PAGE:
The hyperkinetic heart syndrome also referred to as hyperkinetic heart disease or idiopathic hyperkinetic state, is a cardiac disorder of unknown etiology, that leads to increased cardiac output, overactivity and responds positively to the administration of beta-blockers.
The hyperkinetic heart syndrome is an idiopathic cardiac condition that involves heart overactivity and hypercontractility, augmented cardiac output and elevated pulse pressure, without an underlying cardiac pathology  .
It is primarily diagnosed in patients aged 7-48 years and patients are mostly asymptomatic and in good health  . Exercise tolerance is normal, and, due to the absence of symptoms, patients are usually referred for a cardiological evaluation for an auscultated heart murmur. The hyperkinetic heart symptom was first described by R. Gorlin in 1959.
According to the first comprehensive study carried out by Goblin and Brachfeld , the hyperkinetic heart syndrome is difficult to diagnose and constitutes a diagnosis made on the basis of clinical suspicion.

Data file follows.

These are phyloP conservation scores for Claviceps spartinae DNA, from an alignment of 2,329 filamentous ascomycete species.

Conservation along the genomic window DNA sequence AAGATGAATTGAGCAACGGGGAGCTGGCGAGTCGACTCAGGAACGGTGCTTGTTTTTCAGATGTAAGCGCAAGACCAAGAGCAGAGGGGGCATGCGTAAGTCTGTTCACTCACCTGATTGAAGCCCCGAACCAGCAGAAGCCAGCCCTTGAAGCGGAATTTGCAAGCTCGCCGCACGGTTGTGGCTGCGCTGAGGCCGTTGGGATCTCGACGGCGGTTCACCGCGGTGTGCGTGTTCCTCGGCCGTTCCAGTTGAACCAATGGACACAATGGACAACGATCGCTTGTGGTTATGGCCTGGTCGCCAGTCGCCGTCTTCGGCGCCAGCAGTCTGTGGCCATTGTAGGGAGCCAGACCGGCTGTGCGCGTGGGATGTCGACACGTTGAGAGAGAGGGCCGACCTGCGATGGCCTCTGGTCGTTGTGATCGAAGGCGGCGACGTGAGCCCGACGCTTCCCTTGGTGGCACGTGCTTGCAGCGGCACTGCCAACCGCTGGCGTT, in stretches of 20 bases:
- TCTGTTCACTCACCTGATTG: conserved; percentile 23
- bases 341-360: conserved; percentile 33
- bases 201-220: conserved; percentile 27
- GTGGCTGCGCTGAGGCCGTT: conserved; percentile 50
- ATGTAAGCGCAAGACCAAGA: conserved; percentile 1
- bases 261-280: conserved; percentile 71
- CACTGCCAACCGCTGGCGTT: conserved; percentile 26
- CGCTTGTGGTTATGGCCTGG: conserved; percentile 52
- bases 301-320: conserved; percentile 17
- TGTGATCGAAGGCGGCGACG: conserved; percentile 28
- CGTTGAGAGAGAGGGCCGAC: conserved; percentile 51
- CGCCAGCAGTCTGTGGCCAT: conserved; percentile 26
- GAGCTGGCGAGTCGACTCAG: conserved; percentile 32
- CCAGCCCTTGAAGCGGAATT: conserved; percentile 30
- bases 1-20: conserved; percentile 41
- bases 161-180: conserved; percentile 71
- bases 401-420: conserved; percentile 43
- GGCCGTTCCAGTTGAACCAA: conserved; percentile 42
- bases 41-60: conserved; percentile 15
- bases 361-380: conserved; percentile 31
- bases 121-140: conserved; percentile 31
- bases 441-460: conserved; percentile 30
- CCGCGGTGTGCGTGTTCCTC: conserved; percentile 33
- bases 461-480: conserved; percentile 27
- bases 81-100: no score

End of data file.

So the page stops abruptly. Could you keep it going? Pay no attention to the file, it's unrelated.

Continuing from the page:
Cardiac auscultation reveals a murmur that can be:
During the physical examination, the patients are found to be normotensive or slightly hypertensive, even though an extreme rise in systolic blood pressure is not expected. A diffuse apical impulse and wide pulse pressure are also detected.
An electrocardiogram usually reveals left ventricular hypertrophy or a right ventricular overload with no apparent cause; a right bundle branch block and a prolonged QT interval may be found to co-exist as well. The cold pressor test is generally expected to be positive, illustrating reduced peripheral resistance. Plain radiographs frequently show an enlarged ventricular shadow.
Right heart catheterization provides a diagnostic clue that greatly aids in the diagnosis of the hyperkinetic heart syndrome: it can detect an increased cardiac output, a finding shared by all patients with the disorder. It can also help to differentiate the hyperkinetic heart syndrome from a ventricular septal defect.
Additional blood tests involving a complete blood count and biochemical markers usually reveal no abnormalities, or the abnormalities that are detected are unrelated to the hyperkinetic heart syndrome.